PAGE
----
BILLINGS, Mont. (AP) — A U.S. House committee on Tuesday unanimously passed a measure that would lift longstanding restrictions on canoes, rafts and other "hand-propelled" vessels in rivers and streams in Yellowstone and Grand Teton national parks.
The Department of Interior, which oversees the parks, opposes the proposed changes. Agency officials contend the existing restrictions allow visitors to experience the solitude and wildness of the parks' pristine waterways without the "intrusion" of watercraft.
Some of the boating restrictions have been in place since 1971.
But the bill's sponsor, Republican Wyoming Rep. Cynthia Lummis, said she wants to allow more paddling access so people can have "a truly unforgettable experience" when they visit the parks.
"It's time we remove the outdated federal ban on paddling," Lummis said in a statement.
Tuesday's vote by the Natural Resources Committee sends the measure to the House floor. Lummis spokesman Joe Spiering said it's uncertain when the bill will come up for a vote by the full House.
The bill also calls for federal officials to coordinate the recreational use of hand-propelled vessels on the Gros Ventre River within the National Elk Refuge.
An amendment offered by Lummis would delay the bill's effective date by three years. That would give administrators time to come up with river and stream management plans before restrictions are lifted, Spiering said.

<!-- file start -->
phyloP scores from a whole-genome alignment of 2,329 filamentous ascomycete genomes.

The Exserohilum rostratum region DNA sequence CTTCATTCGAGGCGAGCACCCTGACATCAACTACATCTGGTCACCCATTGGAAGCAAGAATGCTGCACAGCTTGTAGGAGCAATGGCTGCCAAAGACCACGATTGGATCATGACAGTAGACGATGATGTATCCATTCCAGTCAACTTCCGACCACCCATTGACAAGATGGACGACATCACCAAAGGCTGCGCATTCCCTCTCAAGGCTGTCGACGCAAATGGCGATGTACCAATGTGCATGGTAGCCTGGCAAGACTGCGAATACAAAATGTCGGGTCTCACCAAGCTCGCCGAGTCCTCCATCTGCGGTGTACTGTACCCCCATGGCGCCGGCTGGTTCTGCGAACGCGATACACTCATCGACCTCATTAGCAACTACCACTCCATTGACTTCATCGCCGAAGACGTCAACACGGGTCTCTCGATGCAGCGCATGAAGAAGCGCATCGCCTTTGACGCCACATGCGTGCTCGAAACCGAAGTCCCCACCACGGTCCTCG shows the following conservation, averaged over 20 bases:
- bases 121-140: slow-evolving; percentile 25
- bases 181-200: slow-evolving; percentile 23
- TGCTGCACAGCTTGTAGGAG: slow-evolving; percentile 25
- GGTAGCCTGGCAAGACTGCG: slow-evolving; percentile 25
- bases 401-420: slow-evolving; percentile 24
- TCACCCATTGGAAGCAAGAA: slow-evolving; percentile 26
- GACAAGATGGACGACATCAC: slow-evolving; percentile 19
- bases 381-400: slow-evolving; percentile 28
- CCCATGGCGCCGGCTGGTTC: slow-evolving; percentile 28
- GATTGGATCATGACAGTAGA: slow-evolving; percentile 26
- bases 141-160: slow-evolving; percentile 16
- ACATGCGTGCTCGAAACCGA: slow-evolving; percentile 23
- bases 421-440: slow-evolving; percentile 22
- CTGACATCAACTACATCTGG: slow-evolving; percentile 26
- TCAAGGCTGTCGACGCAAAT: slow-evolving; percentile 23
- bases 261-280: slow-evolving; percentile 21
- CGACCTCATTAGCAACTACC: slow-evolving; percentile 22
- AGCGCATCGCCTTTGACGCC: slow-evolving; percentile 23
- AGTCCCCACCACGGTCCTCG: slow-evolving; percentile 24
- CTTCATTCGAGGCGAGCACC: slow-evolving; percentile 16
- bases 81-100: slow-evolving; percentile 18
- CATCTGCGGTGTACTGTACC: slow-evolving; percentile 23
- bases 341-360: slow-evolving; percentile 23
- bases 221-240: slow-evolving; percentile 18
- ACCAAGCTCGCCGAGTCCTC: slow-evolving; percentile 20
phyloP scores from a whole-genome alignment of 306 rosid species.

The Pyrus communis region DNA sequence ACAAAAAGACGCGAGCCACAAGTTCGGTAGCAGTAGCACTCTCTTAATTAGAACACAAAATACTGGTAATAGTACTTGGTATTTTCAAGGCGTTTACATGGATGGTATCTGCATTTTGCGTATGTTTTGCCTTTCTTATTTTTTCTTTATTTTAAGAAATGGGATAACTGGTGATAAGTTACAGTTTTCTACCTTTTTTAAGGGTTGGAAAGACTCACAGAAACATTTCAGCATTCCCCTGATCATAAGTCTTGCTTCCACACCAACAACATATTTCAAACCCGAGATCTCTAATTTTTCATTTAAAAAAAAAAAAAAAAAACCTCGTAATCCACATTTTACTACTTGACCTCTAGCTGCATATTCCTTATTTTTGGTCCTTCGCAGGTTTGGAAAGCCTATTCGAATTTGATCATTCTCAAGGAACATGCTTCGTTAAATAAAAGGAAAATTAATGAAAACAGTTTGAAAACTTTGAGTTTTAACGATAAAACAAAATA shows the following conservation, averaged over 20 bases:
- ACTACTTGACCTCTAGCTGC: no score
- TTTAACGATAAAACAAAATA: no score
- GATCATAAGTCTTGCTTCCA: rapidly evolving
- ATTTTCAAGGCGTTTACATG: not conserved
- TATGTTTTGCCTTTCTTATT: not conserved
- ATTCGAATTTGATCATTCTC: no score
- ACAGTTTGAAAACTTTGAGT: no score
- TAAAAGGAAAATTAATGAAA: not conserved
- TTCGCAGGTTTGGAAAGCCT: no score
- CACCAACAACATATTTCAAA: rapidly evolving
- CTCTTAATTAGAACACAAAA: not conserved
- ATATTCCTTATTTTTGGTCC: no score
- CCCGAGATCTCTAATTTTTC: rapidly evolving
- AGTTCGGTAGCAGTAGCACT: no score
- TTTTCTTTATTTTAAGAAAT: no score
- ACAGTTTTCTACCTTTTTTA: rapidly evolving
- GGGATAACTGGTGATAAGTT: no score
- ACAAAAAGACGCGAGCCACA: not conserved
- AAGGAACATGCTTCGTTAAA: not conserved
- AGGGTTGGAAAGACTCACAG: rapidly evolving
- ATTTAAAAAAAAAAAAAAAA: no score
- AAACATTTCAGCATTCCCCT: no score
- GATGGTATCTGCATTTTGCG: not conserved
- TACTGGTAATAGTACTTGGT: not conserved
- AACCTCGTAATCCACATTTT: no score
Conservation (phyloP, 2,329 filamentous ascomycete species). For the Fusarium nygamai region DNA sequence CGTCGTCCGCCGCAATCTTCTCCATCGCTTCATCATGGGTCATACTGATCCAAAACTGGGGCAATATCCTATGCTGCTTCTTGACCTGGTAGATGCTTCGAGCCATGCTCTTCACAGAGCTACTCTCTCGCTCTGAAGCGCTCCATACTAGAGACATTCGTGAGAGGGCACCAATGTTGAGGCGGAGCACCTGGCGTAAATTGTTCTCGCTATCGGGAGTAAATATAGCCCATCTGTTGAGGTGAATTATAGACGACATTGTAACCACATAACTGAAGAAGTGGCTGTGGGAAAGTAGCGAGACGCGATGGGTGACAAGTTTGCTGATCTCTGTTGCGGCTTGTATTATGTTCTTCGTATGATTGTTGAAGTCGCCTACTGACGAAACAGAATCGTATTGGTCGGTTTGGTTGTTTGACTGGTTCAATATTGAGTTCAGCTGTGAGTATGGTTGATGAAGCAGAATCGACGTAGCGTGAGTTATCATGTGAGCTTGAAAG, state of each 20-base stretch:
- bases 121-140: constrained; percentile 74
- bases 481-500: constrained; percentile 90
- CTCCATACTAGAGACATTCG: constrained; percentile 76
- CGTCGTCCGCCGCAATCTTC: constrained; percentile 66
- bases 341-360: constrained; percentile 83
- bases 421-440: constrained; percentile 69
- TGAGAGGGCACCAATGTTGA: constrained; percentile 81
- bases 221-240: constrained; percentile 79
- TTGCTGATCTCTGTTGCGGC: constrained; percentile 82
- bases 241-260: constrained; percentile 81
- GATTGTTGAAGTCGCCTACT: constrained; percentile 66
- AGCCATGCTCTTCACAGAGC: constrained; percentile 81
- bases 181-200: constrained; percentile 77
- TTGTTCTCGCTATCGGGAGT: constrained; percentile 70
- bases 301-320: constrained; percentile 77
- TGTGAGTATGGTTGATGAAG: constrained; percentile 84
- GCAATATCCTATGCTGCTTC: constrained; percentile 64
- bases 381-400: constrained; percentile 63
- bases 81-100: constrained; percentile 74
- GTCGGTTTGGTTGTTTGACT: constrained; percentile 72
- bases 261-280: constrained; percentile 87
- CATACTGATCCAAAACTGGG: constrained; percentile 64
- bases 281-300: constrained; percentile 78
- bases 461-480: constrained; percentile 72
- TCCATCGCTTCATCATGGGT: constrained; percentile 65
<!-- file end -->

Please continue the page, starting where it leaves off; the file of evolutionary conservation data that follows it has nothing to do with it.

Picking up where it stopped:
Interior officials said the bill would prevent park administrators from using their professional judgment to decide where vessels should be allowed.
Thousands of paddlers annually already visit areas in Yellowstone and Grand Teton where non-motorized vessels are not banned, officials said. That includes 60,000 paddlers each year using the Snake River through Grand Teton, and more than 2,000 permits a year for non-motorized boating in Yellowstone, according to testimony offered by Interior officials during a November hearing on the bill.
The National Parks Conservation Association on Tuesday criticized members of Congress for forcing the paddling issue without allowing for any studies into how more boaters could affect wildlife and other visitors.
Also, because the term "hand-propelled vessels" is not defined, passage of the bill potentially could open the door to people floating through the parks on inner-tubes or other unconventional watercraft, said the group's Yellowstone program manager, Bart Melton.
"You're talking about boaters in the Lamar Valley," Melton said, referring to an area of the park known worldwide for its abundant wildlife and spectacular scenery. "Wolf watching and grizzly watching and fishing are the standard uses there....The door this opens is significant."